That spring was pure bliss. I couldn’t imagine life without him, or without his family. I didn’t know every detail of my future, but I knew it was with him. And I didn’t care where, or how, or what it looked like… I just knew it was going to be us against the world.
But, love doesn’t last.
Just before his father died, Jeff had started considering whether college was right for him. Instead, he wanted to join the marines. But see, he was actually a UK citizen, and that meant he’d be moving to England to follow his dream.
It was very adorable, he was so afraid to tell me. And rightfully so, because I immediately started looking for colleges in London, and we both knew that wasn’t what I really wanted.
But, we did actually love each other… I can’t stress that enough. (Probably because we spent so much effort trying to prove to other people that despite our age, we really did have something real!) And by the time summer rolled around we knew we had to let each other follow our hearts. We didn’t want to wake up 4 years from now resenting each other, and wondering “what if?” Pretty mature decision right?
BUT, no matter how much we tried to convince people otherwise, we were still 17… so naturally, we believed we would survive the distance. I had chosen a school that I loved, and it just so happened they had a mandatory study-abroad program in London within the business school. It was “meant to be.” We could make it work for two years! We’d have holidays, summers, and before we could realize we were apart, I’d be living in London for 4 months. Then just 1.5 more years till we could get married and be together! Piece of cake!
False. We did have a good run there for a while. We talked on the phone, did the video-chat thing, and found little ways to message each other throughout the day, regardless of the time-change.
Inevitably however, our insecurities got the best of us. Messages got further and fewer between, our conversations were getting more surface-level, and we both were feeling a little trapped. So we ended it. As far as I remember, it was pretty amicable.
That is… until we started dating other people. Then we started fighting, getting angry with each other, and having full-on jealous rage matches. Our dream-life was shattering. It wasn’t just on hold this time. It was over.
What do you do when you meet your soul-mate when you’re 11 and he moves to England? Be alone forever, I guess. Because every other man I meet I compare to him. To what we had.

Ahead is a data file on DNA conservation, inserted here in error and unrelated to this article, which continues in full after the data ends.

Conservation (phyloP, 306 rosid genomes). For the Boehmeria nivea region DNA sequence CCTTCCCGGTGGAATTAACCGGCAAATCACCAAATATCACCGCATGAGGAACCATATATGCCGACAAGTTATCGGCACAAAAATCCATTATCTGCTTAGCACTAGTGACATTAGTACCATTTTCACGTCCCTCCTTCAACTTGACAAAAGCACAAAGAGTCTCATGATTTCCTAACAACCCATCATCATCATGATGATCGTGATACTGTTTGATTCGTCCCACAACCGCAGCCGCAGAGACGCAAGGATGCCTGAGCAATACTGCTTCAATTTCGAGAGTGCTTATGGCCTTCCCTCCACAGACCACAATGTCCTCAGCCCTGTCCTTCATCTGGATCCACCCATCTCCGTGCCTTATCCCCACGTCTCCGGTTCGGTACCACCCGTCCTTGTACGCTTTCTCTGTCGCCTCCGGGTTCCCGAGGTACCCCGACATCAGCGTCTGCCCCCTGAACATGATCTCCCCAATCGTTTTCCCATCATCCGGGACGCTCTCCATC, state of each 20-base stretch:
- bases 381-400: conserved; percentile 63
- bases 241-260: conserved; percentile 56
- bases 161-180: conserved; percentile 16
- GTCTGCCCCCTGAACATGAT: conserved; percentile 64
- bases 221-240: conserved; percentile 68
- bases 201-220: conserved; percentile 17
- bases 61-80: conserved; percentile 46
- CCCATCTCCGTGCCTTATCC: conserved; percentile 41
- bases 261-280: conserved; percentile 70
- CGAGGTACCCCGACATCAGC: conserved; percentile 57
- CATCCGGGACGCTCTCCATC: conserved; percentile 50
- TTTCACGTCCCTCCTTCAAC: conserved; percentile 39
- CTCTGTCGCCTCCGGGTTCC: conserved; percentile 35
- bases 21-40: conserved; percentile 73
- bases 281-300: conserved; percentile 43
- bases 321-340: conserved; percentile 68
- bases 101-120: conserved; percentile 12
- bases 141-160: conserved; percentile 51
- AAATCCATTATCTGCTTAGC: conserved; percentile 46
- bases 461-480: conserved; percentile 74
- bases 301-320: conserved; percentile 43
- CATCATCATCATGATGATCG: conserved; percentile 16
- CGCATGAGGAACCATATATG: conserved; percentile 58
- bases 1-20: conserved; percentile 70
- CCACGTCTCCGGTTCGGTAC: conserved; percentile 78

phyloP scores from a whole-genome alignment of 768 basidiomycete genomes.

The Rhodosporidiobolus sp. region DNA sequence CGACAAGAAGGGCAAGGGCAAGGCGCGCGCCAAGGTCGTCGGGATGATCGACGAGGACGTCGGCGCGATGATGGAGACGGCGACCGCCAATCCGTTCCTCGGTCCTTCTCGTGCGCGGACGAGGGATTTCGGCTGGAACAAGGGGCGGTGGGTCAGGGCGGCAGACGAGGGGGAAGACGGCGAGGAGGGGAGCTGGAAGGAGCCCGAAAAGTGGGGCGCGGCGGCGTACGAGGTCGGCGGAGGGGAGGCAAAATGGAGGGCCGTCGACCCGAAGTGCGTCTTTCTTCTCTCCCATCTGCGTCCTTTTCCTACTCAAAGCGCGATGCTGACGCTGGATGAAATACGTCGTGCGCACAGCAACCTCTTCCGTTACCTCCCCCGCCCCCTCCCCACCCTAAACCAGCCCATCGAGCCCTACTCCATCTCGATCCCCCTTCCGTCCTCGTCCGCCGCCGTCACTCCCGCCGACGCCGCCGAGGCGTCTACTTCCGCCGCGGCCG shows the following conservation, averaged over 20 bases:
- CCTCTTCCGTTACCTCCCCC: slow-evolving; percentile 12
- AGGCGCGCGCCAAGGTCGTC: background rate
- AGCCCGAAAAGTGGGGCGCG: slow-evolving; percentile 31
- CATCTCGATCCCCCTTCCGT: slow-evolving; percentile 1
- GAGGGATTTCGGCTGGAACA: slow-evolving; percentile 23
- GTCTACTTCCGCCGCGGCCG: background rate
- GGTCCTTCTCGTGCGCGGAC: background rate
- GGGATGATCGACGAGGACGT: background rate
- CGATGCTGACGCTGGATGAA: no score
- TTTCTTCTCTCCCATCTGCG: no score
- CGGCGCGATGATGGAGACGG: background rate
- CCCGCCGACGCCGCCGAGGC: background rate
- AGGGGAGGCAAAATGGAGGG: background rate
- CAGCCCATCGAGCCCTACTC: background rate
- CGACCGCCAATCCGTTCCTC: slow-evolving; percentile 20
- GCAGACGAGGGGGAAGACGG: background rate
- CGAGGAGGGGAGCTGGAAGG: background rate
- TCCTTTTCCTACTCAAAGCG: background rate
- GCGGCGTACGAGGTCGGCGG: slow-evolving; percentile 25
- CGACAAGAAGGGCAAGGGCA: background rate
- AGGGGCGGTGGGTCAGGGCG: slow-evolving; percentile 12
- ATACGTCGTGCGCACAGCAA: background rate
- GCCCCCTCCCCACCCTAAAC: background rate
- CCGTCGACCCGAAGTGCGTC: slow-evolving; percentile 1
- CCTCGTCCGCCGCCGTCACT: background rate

It’s funny though… because I did see him again some time later. And he wasn’t the boy I fell in love with as a kid. He’s married now, with a dog, still in England. And when we ran into each other I realized that I didn’t even really like him now. I couldn’t relate to anything in his life, our conversation was very surface level, and we interacted like strangers caught in an elevator. So much time had passed, we had both changed so much, and I laugh because I came to terms with the fact that the person I compare all my boyfriends too doesn’t actually exist anymore.
What I believed about myself: unworthy, alone, broken, undateable
What I believed about other people: they leave, they change, they lie, they say things that sound good even if they don’t mean it
In an effort to start creating a life in which I thrive, I’ve created a “New Reality.” The purpose of this tool (as described in my previous post) is to reverse-engineer a better, but still true, reality. And I’m going to stare at it, re-read it, and flood my conscious mind with it until I fully believe it, solidifying it in my subconscious.
As always, thank you for the space to be.
This journey has gotten harder with each chapter. There’s a sense of freedom that I’ve felt after each one, yes, but I am also faced with the choice of choosing my new reality every day – – and old habits/patterns of thinking die-hard don’t they?!
This is why I have been unable to post a chapter a week. Because, I refuse to get on with the next chapter before I have fully owned the last one. Real. Life. Authenticity.
See you for Chapter 5. Keep on, MavPack!